Susie Wargin

Susie Wargin

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Jeff Huson

Rick Upchurch

Raised by his grandparents and later foster parents, Rick Upchurch had his share of ups and downs growing up, however there was no denying the love and support he received from his family and his community in Holland, Ohio. From his grandparents passing away, being held back in the 6th grade, getting his GED and going to junior college hours away from his hometown, Rick learned how to persevere.

The Broncos didn’t even have him on their radar in 1975, but after a Broncos assistant bet a steak dinner with then-Broncos GM & Head Coach John Randal that Rick would be the AFC Offensive Rookie of the Year, they drafted him in the 4th round. John lost the bet. But he won big with Rick, a guy who showed no fear as a return specialist and could also catch and run with the ball. Rick’s list of accolades is long. He’s one of only 29 NFL players on two All Decade Teams (1970 & 1980). A 5-time All Pro. A 4-time Pro Bowler. The Broncos 50th Anniversary Team. Broncos Ring of Famer. University of Minnesota Athletics Hall of Fame. Not to mention, he’s a darn good person with a great story who made countless Broncos fans yell and scream whenever his hands touched the football.

Bill Hanzlik

Despite playing basketball at three different high schools, Bill Hanzlik still stood out and had many options for playing at the next level. He chose Notre Dame where he played for four years and earned an engineering degree. Bill helped the Fighting Irish get to their first Final Four where they lost in the semifinals. He was also part of the 1980 Men’s Olympic basketball team that never made it to Russia because of the US boycott. He was drafted 20th overall in the 1980 NBA Draft and played for two years in Seattle until he was traded to Denver. Bill went to the playoffs every year he wore a Nuggets uniform.

When he became their head coach in 1997, it was quite the opposite: his team won just 11 games, a record that is currently tied for 4th worst NBA regular season record. He was fired after one season. During his playing and coaching days, Bill started and grew the Gold Crown Foundation. What began as a basketball camp for 150 girls has grown into a multitude of camps in a variety of sports for thousands of young people. While Gold Crown is Bill’s passion and mission, he also loves his long-time gig as an analyst for the Nuggets on Altitude TV.

Ryan Spilborghs

He estimates he played on 40 teams from T-Ball to the Big Leagues and was the best player on about 10 of those teams. If that’s the case, how did Ryan Spilborghs make an MLB roster and spend over a decade in professional baseball? Because he just kept chasing the dream. He knew if he kept going, others would fade away and he’d still be there.

“Spilly” was born in Santa Barbara and stayed close to home for his college baseball career, mostly because all the other schools wanted him to walk on. At UC Santa Barbara, he was on scholarship, but quickly realized the work he needed to put in to actually play.

In 2002, the Colorado Rockies drafted him in the 7th round thanks to a Rockies’ scout (Billy Eppler, now GM of the NY Mets) who was in Long Beach for some surfing and happened to watch Ryan hit an improbable home run for the Gauchos against Long Beach State. From there he toiled in the Rockies’ minor league system for a few years and made trusting friendships with guys he’d eventually play with in The Show, like Troy Tulowitzki, Garrett Atkins and Corey Sullivan to name a few. Spilly made his MLB debut on July 16, 2005. He played one game and was back to AAA. He returned in 2006 and hit his first home run. In 2007 he was an integral part of the Rockies’ crazy regular season ending and playoff run which brought them to the World Series.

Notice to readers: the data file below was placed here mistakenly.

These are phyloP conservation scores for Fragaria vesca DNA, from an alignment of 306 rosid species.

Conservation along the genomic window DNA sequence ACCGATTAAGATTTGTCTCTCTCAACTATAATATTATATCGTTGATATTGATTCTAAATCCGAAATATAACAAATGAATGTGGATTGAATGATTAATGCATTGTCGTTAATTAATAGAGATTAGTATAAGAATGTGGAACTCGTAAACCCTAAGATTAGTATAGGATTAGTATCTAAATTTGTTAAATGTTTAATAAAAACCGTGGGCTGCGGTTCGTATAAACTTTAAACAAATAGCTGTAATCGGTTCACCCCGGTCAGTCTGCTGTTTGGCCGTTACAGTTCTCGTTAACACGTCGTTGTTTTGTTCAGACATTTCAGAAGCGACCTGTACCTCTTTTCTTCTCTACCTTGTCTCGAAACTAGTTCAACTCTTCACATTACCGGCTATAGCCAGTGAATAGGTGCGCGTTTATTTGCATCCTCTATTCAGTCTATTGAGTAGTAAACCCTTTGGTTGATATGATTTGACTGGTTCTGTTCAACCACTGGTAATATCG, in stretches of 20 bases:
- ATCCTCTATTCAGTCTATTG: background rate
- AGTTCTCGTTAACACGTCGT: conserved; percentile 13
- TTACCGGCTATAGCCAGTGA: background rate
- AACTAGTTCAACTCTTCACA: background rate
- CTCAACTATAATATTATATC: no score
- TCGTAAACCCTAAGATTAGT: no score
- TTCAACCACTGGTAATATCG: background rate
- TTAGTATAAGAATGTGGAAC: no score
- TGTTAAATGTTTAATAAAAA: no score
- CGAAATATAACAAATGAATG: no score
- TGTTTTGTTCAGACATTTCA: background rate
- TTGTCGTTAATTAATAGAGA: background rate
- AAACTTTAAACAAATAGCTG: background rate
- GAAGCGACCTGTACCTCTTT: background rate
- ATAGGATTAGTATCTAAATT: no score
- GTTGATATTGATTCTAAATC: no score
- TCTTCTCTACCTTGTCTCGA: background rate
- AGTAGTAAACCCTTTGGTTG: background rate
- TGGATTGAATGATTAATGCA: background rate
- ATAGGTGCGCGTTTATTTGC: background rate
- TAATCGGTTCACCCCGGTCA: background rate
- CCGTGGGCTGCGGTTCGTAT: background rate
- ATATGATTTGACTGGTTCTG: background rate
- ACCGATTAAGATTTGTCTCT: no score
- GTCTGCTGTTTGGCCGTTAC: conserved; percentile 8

After becoming a free agent in 2011, Spilly knocked around a few other teams including internationally for a couple years. In 2014, he joined the Rockies TV Broadcast crew as an analyst, a gig he still enjoys today, along with being a dad to two and husband to Stacey. Follow Spilly on Twitter @SpillyGoat19

Dan Issel

He didn’t make varsity on his high school basketball team in Batavia, Illinois until he was a junior. A huge growth spurt from 5’11” to 6’8’ helped, as did his high school coach who took the time to help make Dan Issel a future icon at the University of Kentucky, the ABA and the NBA.

Dan still holds the record as the all-time leading scorer at Kentucky, a record he set in 1970 that will likely never be broken. After college Dan played in the ABA and set the league on fire as the 1971 ABA Rookie of the Year and scoring champ, the 1972 ABA All Star Game MVP, ABA Champion in 1975 and 6-time ABA All-Star. After he was sold (yes sold) to the Nuggets and the ABA & NBA merged, Dan added another All-Star appearance to his name as a member of the NBA. His #44 jersey is one of 7 retired Nuggets jerseys.

After his playing days were over, Dan had two stints coaching the Nuggets, both of which ended with resignations. In retirement, Dan is now enjoying life in the Denver area with wife of over 50 years, Cheri, his two adult children and 5 grandchildren. He also co-hosts a radio show on ESPN Radio in Louisville. Dan is a member of the Naismith Memorial Basketball Hall of Fame, the College Basketball Hall of Fame and the Colorado Sports Hall of Fame.

George Gwozdecky

He is the only coach in NCAA hockey history to win a Division I National Championship as a player, assistant coach and head coach. He’s coached in a Stanley Cup Final and led a high school team to back-to-back state titles. George Gwozdecky has also been fired, when he least expected it.

“Gwoz” grew up living and breathing hockey in Canada. In college at Wisconsin, he was part of the 1977 NCAA Championship team. When it became apparent his playing days would not continue into the NHL, George turned to coaching where he had multiple stops (mostly in 5-year increments) including as an assistant coach for the 1986 Michigan State NCAA Champions. His longest tenure was at the helm of the University of Denver where he spent 19 seasons and led the Pioneers to back to back NCAA titles in 2004 and 2005. From 2001 to 2013, Gwoz’s DU teams had at least 20 wins each season. Then, out of nowhere on April 1, 2013, he was fired. No joke.